“The forest looks unfriendly,” Bethany remarked to the cat. And many might have found it odd that she was speaking to a beast, but might have found it stranger still that he answered back.
“It is,” said he and Bethany didn’t find it odd at all because she was of gypsy blood and, in fair Inìsfail, from whence she came, gypsies knew a great many things that others did not. That all cats, be it lazy, fat, and master of the house or wild and hungry stalking unknown mountains, could talk when they wanted was only one of the many strange and eldritch things a gypsy could tell you, if they did so choose. “There are creatures there which would wear your skin like a coat and gnaw your bones to dust. There are those that would lure you into their pretty homes and murder you for your hair. And there are others still that would sing to you sweetly and send you to sleep for a hundred years in a nightmare they made you just because they are bored and do not care what should happen to your mortal soul. For that is the Elder Wood, The wood of Elysium of old, and many there are now which call it wicked and will not live or walk near to it.”
“And so this is a lonely sort of place,” Bethany said with a shiver. “And it makes me wish I’d chosen a different way.”
“Many will say just so, when they find themselves on such a road,” the cat replied and curled up with his tail across his nose.
Presently, Bethany heard a soft cry upon the wind. She no longer was singing; the grim forest, looming so close, had stolen her voice. At first, she thought it only a sea bird. Though they were many miles from the shore, she still heard them calling in their harsh voices and sometimes saw them wheeling in the distant sky to the East.
Soon, though, she thought it might be the wind howling low and mournful to itself, for it did seem to be blowing endlessly. Then, at last, she thought it was a child and though the sun was setting, she carried on a bit longer, searching for the source of the crying; she knew there ought not be a child in this lonely place, but she could not listen to the crying without making certain.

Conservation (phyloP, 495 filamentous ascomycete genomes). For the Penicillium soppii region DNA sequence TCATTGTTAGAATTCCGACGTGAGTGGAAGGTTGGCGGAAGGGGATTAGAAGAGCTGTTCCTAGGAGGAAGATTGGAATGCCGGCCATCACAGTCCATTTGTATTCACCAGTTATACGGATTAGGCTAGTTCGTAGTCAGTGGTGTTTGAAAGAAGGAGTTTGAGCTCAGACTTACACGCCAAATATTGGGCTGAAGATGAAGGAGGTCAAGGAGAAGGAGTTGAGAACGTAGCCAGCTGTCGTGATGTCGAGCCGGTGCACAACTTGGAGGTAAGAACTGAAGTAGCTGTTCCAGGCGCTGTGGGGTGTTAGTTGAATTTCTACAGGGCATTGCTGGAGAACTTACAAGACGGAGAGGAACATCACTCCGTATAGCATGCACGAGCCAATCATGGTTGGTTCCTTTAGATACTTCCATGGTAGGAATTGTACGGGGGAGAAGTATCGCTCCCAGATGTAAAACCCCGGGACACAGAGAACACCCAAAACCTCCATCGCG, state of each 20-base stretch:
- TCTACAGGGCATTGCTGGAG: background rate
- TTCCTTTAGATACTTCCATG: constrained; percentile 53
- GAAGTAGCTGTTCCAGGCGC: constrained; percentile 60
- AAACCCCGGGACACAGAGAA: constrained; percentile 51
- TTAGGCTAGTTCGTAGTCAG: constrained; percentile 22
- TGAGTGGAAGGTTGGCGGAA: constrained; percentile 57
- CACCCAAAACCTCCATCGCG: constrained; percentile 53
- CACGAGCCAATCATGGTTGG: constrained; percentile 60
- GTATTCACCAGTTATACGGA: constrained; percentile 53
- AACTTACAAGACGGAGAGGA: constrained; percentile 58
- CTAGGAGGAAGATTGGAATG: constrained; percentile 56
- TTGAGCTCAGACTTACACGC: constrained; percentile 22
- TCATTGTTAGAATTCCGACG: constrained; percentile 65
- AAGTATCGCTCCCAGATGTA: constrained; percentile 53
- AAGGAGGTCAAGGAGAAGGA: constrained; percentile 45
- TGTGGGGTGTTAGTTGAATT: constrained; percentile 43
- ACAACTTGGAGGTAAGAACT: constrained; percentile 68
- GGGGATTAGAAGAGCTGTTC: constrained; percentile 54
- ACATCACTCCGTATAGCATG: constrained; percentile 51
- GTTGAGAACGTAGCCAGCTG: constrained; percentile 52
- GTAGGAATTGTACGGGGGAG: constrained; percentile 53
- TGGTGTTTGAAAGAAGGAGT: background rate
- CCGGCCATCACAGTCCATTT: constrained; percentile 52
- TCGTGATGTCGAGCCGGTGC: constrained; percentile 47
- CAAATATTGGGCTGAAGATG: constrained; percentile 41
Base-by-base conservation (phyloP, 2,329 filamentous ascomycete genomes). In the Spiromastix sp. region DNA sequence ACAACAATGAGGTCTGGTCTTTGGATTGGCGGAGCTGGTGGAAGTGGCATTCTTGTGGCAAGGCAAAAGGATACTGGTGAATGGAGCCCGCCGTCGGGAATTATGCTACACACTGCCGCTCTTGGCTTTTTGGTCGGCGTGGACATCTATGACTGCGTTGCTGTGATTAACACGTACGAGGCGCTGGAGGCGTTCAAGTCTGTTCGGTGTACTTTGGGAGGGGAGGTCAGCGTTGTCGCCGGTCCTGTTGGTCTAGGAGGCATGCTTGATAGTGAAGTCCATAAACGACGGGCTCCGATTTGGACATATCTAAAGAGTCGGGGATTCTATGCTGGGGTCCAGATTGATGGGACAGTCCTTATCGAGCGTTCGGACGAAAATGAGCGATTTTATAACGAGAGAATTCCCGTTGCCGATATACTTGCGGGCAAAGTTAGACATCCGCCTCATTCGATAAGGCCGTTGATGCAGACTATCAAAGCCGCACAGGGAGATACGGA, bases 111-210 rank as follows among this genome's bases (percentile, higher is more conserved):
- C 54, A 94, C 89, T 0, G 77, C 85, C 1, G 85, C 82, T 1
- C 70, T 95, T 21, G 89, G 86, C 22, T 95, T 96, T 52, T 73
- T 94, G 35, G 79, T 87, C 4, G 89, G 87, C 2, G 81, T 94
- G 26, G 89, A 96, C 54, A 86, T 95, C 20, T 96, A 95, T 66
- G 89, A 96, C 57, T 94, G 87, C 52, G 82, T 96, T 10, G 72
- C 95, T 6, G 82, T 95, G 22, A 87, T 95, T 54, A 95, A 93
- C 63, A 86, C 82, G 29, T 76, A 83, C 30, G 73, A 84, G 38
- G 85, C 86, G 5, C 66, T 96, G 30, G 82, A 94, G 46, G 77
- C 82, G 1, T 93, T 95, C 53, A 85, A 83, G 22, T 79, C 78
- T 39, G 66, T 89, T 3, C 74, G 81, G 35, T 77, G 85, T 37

Soon enough, Bethany came to an old signpost worn smooth and nameless by wind and rain and sun. Beneath its crooked, gray post, there sat a girl weeping. She was small and had golden hair that fell down in long braids. “Hello, little one,” Bethany said without stepping down. Though she had not been raised among the gypsy tribes which wandered in merry bands all over the Blessed Lands, her grandmother had taught her their sense. Perhaps this was a child, lost and afraid in the wilds. But, perhaps it was something wholly else playing malicious tricks upon what few travelers might wander here.
The girl turned her face up and Bethany saw by the light of the rising moon that she was truly just a child. “All that I love has gone,” said the girl. “Taken away, ne’er again to be free. Down, down, down, they went, beneath the goblin tree.” And though she stopped crying and let Bethany feed her and tuck her into the wagon’s soft bed, the child would not say a single word more. When Bethany woke in the morning, the girl was gone and the cat could not tell her what or where the Goblin Tree might be. Or maybe he just wouldn’t; that’s the way cats are, only telling what they wish to, keeping the rest to themselves, and they do not care if anyone else likes it or not.